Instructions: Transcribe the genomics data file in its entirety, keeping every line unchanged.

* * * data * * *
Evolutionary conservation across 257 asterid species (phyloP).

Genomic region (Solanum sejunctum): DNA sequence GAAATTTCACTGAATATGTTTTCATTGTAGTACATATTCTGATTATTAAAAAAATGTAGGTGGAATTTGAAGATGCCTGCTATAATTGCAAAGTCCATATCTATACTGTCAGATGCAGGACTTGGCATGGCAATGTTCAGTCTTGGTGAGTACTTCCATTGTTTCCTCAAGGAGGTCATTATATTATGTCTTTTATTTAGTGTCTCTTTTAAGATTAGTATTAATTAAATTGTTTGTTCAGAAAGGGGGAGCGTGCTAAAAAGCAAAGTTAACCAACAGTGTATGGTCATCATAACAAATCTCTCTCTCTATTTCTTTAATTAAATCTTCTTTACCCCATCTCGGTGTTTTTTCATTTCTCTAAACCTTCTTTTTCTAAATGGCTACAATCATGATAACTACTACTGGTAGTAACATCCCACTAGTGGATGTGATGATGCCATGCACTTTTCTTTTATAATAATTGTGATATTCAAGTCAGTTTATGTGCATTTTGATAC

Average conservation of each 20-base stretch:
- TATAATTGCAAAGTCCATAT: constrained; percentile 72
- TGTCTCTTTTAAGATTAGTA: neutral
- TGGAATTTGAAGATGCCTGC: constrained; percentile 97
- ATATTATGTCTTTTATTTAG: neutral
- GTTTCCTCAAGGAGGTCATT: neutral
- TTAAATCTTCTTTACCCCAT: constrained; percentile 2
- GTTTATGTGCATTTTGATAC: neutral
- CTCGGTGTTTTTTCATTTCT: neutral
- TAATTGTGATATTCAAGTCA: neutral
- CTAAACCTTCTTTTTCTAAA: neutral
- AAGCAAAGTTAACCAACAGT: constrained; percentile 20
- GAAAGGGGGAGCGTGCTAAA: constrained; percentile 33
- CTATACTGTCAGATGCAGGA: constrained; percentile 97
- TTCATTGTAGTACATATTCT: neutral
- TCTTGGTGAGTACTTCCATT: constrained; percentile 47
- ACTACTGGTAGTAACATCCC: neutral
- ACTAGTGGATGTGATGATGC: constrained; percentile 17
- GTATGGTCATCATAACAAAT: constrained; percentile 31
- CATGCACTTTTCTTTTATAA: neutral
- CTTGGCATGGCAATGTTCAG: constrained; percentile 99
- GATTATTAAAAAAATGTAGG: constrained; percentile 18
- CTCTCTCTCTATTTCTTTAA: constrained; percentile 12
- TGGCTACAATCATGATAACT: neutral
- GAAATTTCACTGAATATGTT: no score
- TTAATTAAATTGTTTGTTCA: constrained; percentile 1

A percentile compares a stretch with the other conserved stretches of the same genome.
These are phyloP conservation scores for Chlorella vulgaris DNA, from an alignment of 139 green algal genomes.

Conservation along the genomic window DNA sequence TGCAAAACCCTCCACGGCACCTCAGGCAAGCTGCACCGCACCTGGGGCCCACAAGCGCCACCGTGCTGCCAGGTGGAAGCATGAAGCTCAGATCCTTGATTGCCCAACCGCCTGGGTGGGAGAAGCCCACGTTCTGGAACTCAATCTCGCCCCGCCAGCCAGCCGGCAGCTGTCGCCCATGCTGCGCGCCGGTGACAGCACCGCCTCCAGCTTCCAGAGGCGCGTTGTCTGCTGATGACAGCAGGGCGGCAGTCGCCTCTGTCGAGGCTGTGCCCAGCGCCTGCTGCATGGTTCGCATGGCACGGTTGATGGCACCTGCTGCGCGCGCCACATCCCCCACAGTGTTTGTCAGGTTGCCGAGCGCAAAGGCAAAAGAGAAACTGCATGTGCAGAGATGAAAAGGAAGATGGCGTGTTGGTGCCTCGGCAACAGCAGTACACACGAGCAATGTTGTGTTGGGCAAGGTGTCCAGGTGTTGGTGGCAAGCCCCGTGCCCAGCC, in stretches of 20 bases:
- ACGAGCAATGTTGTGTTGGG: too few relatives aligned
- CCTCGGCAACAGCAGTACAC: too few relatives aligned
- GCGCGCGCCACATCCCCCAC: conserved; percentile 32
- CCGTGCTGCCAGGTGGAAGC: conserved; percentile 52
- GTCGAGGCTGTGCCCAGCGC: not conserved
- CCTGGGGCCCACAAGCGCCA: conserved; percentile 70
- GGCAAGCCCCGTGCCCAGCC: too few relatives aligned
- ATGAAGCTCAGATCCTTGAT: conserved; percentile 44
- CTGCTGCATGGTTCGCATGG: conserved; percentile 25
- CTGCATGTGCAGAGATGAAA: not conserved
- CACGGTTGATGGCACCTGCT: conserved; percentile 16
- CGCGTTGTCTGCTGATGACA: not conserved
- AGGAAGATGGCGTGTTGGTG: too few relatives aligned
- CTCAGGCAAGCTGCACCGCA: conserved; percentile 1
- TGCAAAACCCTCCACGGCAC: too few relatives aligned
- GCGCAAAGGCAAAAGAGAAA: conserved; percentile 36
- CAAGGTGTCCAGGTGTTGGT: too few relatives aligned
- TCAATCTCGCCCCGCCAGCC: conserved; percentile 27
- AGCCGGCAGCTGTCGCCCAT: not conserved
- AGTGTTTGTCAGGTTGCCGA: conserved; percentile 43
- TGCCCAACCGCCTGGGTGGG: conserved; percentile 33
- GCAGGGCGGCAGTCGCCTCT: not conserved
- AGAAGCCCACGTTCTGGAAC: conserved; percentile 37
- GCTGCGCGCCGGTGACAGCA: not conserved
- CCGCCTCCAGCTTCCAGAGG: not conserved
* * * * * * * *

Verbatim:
Evolutionary conservation across 257 asterid species (phyloP).

Genomic region (Solanum sejunctum): DNA sequence GAAATTTCACTGAATATGTTTTCATTGTAGTACATATTCTGATTATTAAAAAAATGTAGGTGGAATTTGAAGATGCCTGCTATAATTGCAAAGTCCATATCTATACTGTCAGATGCAGGACTTGGCATGGCAATGTTCAGTCTTGGTGAGTACTTCCATTGTTTCCTCAAGGAGGTCATTATATTATGTCTTTTATTTAGTGTCTCTTTTAAGATTAGTATTAATTAAATTGTTTGTTCAGAAAGGGGGAGCGTGCTAAAAAGCAAAGTTAACCAACAGTGTATGGTCATCATAACAAATCTCTCTCTCTATTTCTTTAATTAAATCTTCTTTACCCCATCTCGGTGTTTTTTCATTTCTCTAAACCTTCTTTTTCTAAATGGCTACAATCATGATAACTACTACTGGTAGTAACATCCCACTAGTGGATGTGATGATGCCATGCACTTTTCTTTTATAATAATTGTGATATTCAAGTCAGTTTATGTGCATTTTGATAC

Average conservation of each 20-base stretch:
- TATAATTGCAAAGTCCATAT: constrained; percentile 72
- TGTCTCTTTTAAGATTAGTA: neutral
- TGGAATTTGAAGATGCCTGC: constrained; percentile 97
- ATATTATGTCTTTTATTTAG: neutral
- GTTTCCTCAAGGAGGTCATT: neutral
- TTAAATCTTCTTTACCCCAT: constrained; percentile 2
- GTTTATGTGCATTTTGATAC: neutral
- CTCGGTGTTTTTTCATTTCT: neutral
- TAATTGTGATATTCAAGTCA: neutral
- CTAAACCTTCTTTTTCTAAA: neutral
- AAGCAAAGTTAACCAACAGT: constrained; percentile 20
- GAAAGGGGGAGCGTGCTAAA: constrained; percentile 33
- CTATACTGTCAGATGCAGGA: constrained; percentile 97
- TTCATTGTAGTACATATTCT: neutral
- TCTTGGTGAGTACTTCCATT: constrained; percentile 47
- ACTACTGGTAGTAACATCCC: neutral
- ACTAGTGGATGTGATGATGC: constrained; percentile 17
- GTATGGTCATCATAACAAAT: constrained; percentile 31
- CATGCACTTTTCTTTTATAA: neutral
- CTTGGCATGGCAATGTTCAG: constrained; percentile 99
- GATTATTAAAAAAATGTAGG: constrained; percentile 18
- CTCTCTCTCTATTTCTTTAA: constrained; percentile 12
- TGGCTACAATCATGATAACT: neutral
- GAAATTTCACTGAATATGTT: no score
- TTAATTAAATTGTTTGTTCA: constrained; percentile 1

A percentile compares a stretch with the other conserved stretches of the same genome.
These are phyloP conservation scores for Chlorella vulgaris DNA, from an alignment of 139 green algal genomes.

Conservation along the genomic window DNA sequence TGCAAAACCCTCCACGGCACCTCAGGCAAGCTGCACCGCACCTGGGGCCCACAAGCGCCACCGTGCTGCCAGGTGGAAGCATGAAGCTCAGATCCTTGATTGCCCAACCGCCTGGGTGGGAGAAGCCCACGTTCTGGAACTCAATCTCGCCCCGCCAGCCAGCCGGCAGCTGTCGCCCATGCTGCGCGCCGGTGACAGCACCGCCTCCAGCTTCCAGAGGCGCGTTGTCTGCTGATGACAGCAGGGCGGCAGTCGCCTCTGTCGAGGCTGTGCCCAGCGCCTGCTGCATGGTTCGCATGGCACGGTTGATGGCACCTGCTGCGCGCGCCACATCCCCCACAGTGTTTGTCAGGTTGCCGAGCGCAAAGGCAAAAGAGAAACTGCATGTGCAGAGATGAAAAGGAAGATGGCGTGTTGGTGCCTCGGCAACAGCAGTACACACGAGCAATGTTGTGTTGGGCAAGGTGTCCAGGTGTTGGTGGCAAGCCCCGTGCCCAGCC, in stretches of 20 bases:
- ACGAGCAATGTTGTGTTGGG: too few relatives aligned
- CCTCGGCAACAGCAGTACAC: too few relatives aligned
- GCGCGCGCCACATCCCCCAC: conserved; percentile 32
- CCGTGCTGCCAGGTGGAAGC: conserved; percentile 52
- GTCGAGGCTGTGCCCAGCGC: not conserved
- CCTGGGGCCCACAAGCGCCA: conserved; percentile 70
- GGCAAGCCCCGTGCCCAGCC: too few relatives aligned
- ATGAAGCTCAGATCCTTGAT: conserved; percentile 44
- CTGCTGCATGGTTCGCATGG: conserved; percentile 25
- CTGCATGTGCAGAGATGAAA: not conserved
- CACGGTTGATGGCACCTGCT: conserved; percentile 16
- CGCGTTGTCTGCTGATGACA: not conserved
- AGGAAGATGGCGTGTTGGTG: too few relatives aligned
- CTCAGGCAAGCTGCACCGCA: conserved; percentile 1
- TGCAAAACCCTCCACGGCAC: too few relatives aligned
- GCGCAAAGGCAAAAGAGAAA: conserved; percentile 36
- CAAGGTGTCCAGGTGTTGGT: too few relatives aligned
- TCAATCTCGCCCCGCCAGCC: conserved; percentile 27
- AGCCGGCAGCTGTCGCCCAT: not conserved
- AGTGTTTGTCAGGTTGCCGA: conserved; percentile 43
- TGCCCAACCGCCTGGGTGGG: conserved; percentile 33
- GCAGGGCGGCAGTCGCCTCT: not conserved
- AGAAGCCCACGTTCTGGAAC: conserved; percentile 37
- GCTGCGCGCCGGTGACAGCA: not conserved
- CCGCCTCCAGCTTCCAGAGG: not conserved